Experts stuck on TB terminology | mumbai | Hindustan Times
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Experts stuck on TB terminology

The Central team of experts on tuberculosis on Wednesday admitted that the nine surviving patients detected with totally drug-resistant tuberculosis (TDR-TB) by Hinduja Hospital are resistant to more drugs compared to patients suffering from extensively drug-resistant TB (XDR-TB).

mumbai Updated: Jan 19, 2012 01:42 IST
HT Correspondent

The Central team of experts on tuberculosis on Wednesday admitted that the nine surviving patients detected with totally drug-resistant tuberculosis (TDR-TB) by Hinduja Hospital are resistant to more drugs compared to patients suffering from extensively drug-resistant TB (XDR-TB).

However, it objected to the use of the term TDR-TB stating that it gave a message that the situation was hopeless. The term, which should be used, according to the team, is XXDR-TB — extremely drug-resistant tuberculosis. “There is no situation as TDR-TB in the city. The World Health Organisation (WHO) does not recognise it. There is always hope with new drugs,” said Dr Ashok Kumar, deputy director-general, Central TB division.

Dr Kumar said the Hinduja announcement of TDR-TB was “premature”. He, however, added, “We are not suspecting their credibility though.” Earlier this month, Hinduja hospital had announced that it had detected the first ‘TDR-TB’ cases in the country. Three of the 12 patients died in the past two months.

“We are confident about our study. We used the term in the scientific paper because the two previous studies, from Italy and Iran, termed the disease as TDR-TB,” said Dr Camilla Rodrigues, head of microbiology and infection control committee at the hospital. She is the co-author of the study published in Clinical Infectious Diseases Advance Access on December 21.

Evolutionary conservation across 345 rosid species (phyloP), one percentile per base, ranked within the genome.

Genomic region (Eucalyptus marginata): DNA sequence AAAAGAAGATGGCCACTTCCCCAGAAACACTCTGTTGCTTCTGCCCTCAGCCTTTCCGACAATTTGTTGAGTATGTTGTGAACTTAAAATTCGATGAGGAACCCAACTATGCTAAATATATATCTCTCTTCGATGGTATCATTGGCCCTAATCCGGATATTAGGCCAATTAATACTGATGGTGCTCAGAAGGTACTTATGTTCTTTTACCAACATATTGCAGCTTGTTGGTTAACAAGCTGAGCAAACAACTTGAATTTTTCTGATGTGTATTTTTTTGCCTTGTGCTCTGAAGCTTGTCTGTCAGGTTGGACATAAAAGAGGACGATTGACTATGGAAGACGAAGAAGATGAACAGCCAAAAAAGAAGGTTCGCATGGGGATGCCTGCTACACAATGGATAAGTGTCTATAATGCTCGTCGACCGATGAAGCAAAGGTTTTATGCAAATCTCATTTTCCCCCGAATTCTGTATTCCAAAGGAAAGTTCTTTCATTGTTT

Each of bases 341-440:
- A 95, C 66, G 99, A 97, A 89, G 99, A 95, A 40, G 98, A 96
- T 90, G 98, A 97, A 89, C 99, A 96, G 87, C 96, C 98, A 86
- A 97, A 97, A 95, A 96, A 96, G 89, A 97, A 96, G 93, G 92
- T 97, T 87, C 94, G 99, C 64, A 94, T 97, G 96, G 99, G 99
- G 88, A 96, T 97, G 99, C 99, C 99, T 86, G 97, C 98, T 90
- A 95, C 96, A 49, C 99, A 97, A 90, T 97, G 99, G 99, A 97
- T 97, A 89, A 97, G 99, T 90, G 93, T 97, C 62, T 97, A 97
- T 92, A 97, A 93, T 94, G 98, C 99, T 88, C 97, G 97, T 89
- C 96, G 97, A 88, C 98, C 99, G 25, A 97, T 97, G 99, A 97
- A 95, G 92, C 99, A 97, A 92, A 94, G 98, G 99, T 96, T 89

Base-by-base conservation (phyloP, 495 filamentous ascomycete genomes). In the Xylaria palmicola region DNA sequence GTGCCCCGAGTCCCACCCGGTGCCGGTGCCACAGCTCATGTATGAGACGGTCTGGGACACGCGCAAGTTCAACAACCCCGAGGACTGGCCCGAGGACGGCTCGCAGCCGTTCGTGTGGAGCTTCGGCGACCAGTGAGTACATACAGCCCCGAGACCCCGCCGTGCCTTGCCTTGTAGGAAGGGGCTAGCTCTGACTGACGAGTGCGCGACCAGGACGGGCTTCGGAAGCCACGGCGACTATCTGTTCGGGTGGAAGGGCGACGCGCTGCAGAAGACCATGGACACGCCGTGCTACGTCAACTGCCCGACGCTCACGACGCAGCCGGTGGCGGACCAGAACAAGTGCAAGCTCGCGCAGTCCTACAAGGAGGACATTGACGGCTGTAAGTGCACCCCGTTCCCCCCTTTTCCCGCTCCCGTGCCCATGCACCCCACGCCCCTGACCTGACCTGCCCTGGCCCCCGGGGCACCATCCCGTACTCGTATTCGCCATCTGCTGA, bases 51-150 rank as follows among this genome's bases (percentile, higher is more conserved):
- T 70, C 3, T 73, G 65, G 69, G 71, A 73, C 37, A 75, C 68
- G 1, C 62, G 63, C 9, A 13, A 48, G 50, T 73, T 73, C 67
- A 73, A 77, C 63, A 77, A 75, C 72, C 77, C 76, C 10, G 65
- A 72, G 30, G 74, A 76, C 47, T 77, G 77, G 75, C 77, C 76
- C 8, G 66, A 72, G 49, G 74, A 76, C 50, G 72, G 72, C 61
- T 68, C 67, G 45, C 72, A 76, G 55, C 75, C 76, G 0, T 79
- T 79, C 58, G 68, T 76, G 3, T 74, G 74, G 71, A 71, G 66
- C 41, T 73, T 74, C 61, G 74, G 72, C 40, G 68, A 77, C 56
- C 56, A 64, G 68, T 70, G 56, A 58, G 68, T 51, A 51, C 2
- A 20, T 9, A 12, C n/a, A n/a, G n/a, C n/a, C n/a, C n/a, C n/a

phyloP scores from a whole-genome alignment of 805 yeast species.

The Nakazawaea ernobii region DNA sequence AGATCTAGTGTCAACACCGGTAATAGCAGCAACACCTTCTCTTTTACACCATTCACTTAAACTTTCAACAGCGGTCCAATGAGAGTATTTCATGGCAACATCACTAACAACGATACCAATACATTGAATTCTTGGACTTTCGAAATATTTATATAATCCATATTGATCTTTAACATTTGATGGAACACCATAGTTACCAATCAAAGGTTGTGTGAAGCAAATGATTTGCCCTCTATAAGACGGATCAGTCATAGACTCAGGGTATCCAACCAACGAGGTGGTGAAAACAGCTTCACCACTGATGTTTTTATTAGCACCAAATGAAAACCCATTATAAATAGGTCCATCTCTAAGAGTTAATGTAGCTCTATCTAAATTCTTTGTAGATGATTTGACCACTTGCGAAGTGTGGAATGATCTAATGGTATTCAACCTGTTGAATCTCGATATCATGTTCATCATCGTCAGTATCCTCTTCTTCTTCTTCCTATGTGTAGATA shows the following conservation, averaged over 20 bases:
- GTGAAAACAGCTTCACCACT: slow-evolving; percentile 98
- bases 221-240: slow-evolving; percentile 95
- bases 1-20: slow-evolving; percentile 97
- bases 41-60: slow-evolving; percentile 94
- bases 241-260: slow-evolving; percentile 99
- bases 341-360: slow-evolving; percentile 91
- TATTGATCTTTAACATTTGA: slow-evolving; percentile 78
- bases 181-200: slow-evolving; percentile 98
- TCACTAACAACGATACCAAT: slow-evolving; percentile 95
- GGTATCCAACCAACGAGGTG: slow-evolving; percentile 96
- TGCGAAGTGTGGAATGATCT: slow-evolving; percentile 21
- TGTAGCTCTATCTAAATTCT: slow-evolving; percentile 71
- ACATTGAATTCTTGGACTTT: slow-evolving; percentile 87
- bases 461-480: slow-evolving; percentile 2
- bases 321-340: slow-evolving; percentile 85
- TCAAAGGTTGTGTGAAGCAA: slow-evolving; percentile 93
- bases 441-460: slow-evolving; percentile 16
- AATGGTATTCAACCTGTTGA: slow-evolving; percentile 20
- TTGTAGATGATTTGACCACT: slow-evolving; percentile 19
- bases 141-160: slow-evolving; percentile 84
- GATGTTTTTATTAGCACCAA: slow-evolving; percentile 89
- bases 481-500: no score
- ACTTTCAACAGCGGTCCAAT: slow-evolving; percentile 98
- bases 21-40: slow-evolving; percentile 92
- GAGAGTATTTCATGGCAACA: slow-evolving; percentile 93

“The terminology is not an issue. The issue is that we have patients who have more resistance and we should be finding ways of tackling it,” said Dr Ira Shah, in-charge of paediatric HIV and TB clinic, BJ Wadia Hospital for Children at Parel.

The Centre has approved a ‘fifth line’ of treatment for TB. “This is a salvage regimen. We will dispense the drugs that are normally not used for TB. There are some antibiotics, including leprosy drugs, that are reserved and will be used for treatment in these cases,” said Dr PY Gaikwad, joint director, state health department.

“This is not total drug resistance, but very high resistance. The resistance in these patients is higher than XDR patients,” said Dr SK Jindal, chairman of the Directly Observed Treatment Short (DOTS) plus programme. “But the bacteria are not new. The chances of transmission are much less compared to other infectious diseases.”

“The treatment for XXDR is salvage treatment with drugs that are normally not used for TB. It is true that these patients are resistant to all the known forms of TB medication,” he said.